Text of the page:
MANILA, Philippines – Formal charges were filed against 21 residents of San Roque, Quezon City (QC), who were arrested by police after demanding help and protesting without a permit amid the Luzon lockdown.
The movement of people within of the National Capital Region and the 38 provinces of Luzon island is being limited by government as a strategy to contain the spread of the novel coronavirus. Public transportation and most work operations and economic activities have been suspended, leaving many poor families without food and income.
“With great anguish we announce that formal charges were filed today against the San Roque 21, QC residents who had queued up for supposed aid and were arrested on April 1, 2020,” Kristina Conti of the Public Interest Law Center said in a Facebook post on Friday, April 3.
Conti also posted a copy of the inquest resolution where QC Assistant Prosecutor Irene Medrano recommended the filing of 5 separate charges against the 21 residents:
- Violation of Batas Pambansa 880 or the Public Assembly Act of 1985
- Violation of Section 9 (e) of Republic Act (RA) No. 11332 or the Mandatory Reporting of Notifiable Diseases and Health Events of Public Health Concern Act
- Section 6 (f) of RA 11469 or the Bayanihan to Heal as One Act
- Violation of Article 151 of the Revised Penal Code (resistance and disobedience to a person in authority or agents of such person)
- Section 6 (h) of the Bayanihan to Heal as One Act
Conti said bail was fixed at P3,000 per count for the charges, or a total of at least P15,000 per accused.
“The courts have, however, closed for the week; thus they will only entertain processing of bail and release on Monday, [April 6]. The San Roque 21 will spend the weekend in jail,” Conti said in her post.
In a separate statement, the National Union of Peoples’ Lawyers (NUPL) slammed the “wild and baseless charges” filed against the residents.
“The San Roque 21, whose only crime was to be poor, obscure, and dispensable, will have to spend the weekend in a cramped jail separate from their families,” said NUPL, who is providing pro bono legal assistance to the 21 residents.
NUPL said the relatives of the so-called “San Roque 21” raised in a petition “the absurdity and absence of any factual, much less legal, basis of their arrest and detention.”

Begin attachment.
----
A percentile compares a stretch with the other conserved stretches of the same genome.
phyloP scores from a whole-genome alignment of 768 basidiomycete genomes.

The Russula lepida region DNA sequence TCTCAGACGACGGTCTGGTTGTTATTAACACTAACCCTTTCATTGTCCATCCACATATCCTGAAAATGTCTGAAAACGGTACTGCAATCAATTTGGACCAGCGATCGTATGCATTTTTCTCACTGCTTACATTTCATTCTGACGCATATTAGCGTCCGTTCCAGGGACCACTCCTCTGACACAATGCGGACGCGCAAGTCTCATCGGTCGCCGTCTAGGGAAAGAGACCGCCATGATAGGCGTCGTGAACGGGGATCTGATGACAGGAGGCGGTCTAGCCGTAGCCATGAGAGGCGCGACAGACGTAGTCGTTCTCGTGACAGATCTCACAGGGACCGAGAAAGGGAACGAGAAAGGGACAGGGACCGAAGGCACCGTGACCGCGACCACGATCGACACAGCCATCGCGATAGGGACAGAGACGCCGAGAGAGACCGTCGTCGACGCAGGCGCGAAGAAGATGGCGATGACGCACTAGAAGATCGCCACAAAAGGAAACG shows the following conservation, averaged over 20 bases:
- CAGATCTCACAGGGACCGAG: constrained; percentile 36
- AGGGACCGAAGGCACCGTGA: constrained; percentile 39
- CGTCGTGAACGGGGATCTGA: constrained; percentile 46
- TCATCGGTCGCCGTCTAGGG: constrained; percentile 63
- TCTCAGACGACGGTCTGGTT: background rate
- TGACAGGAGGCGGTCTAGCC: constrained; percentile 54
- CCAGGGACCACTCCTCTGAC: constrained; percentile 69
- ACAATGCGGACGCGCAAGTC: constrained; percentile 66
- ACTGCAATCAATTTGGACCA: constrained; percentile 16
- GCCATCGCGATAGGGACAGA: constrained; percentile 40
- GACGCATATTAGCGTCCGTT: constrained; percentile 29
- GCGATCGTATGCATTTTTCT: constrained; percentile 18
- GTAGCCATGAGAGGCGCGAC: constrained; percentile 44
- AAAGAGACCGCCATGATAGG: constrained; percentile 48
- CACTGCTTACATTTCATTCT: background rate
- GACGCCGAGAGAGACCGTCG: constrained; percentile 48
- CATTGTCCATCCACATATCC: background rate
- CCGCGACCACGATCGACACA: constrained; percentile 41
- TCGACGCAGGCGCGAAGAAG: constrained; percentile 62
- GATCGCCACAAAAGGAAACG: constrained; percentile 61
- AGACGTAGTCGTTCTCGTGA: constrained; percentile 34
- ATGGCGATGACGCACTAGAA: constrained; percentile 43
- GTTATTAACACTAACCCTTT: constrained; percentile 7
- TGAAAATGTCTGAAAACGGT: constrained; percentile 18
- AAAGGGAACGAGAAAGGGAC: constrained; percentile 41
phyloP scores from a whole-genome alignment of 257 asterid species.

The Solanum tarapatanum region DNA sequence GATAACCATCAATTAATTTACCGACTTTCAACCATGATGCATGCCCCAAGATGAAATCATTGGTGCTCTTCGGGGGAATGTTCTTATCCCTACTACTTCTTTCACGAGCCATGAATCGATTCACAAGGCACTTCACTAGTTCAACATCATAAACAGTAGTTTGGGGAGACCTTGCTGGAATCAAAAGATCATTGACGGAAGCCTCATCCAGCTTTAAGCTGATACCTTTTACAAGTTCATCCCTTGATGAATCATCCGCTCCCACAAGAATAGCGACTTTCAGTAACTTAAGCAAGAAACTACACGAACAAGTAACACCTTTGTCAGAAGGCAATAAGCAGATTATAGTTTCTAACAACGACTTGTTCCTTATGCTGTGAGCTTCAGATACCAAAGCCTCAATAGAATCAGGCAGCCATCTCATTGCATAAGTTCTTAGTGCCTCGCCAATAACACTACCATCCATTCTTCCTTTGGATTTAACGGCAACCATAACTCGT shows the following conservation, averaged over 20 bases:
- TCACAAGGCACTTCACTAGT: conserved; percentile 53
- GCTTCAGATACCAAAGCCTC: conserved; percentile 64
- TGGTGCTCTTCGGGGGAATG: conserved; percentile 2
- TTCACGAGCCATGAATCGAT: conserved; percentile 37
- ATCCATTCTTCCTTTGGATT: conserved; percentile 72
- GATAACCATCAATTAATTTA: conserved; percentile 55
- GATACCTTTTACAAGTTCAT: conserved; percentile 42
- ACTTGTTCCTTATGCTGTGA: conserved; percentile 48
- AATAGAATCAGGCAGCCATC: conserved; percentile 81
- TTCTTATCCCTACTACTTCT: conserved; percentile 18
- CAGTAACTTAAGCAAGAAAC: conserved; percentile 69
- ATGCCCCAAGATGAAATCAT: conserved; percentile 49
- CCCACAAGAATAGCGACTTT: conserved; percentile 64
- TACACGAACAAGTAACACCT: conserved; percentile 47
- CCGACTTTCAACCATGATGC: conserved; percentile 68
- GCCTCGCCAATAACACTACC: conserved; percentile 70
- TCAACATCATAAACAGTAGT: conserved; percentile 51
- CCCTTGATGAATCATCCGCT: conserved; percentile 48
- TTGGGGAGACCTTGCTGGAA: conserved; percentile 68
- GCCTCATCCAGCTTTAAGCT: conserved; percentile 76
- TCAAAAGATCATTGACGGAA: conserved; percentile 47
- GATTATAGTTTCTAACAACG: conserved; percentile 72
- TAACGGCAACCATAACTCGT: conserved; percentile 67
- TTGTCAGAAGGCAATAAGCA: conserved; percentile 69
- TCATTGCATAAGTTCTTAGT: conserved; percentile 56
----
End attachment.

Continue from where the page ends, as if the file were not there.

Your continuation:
“Contrary to the false and bigoted narrative of the control police and unthinking, even matapobre government officials, the San Roque 21 were not an organized group rallying along EDSA, even as the urban poor group Kadamay has expressed their solidarity and commiseration. They were simply too hungry and too poor to pass up the chance; they fell prey to, and did not purvey, fake news borne by desperation,” the NUPL said in the statement.
NUPL said the residents were not “rioting, agitating for trouble, or challenging the authorities” for “political ends.”
“We ask the government, where is your sense of humanity, if not justice? Your poor people are dying of hunger and you treat them as criminals. We hope you sleep well on your full stomachs even as the poor start to die in despair. What great social distance indeed,” the statement read.
The 21 residents were arrested Wednesday, April 1. QC police said they tried negotiating with the residents to go home, “but they insisted, so we had no choice but to implement the law.”
Later that day, President Rodrigo Duterte said in an impromptu televised address that he ordered police and soldiers to “shoot” residents causing “trouble” during the lockdown, which will last until April 14 in Metro Manila.
As of Friday, the Philippines has 3,018 confirmed coronavirus cases, with 136 deaths and 52 recoveries. Globally, the cases have breached over a million, with over 53,000 deaths. – Rappler.com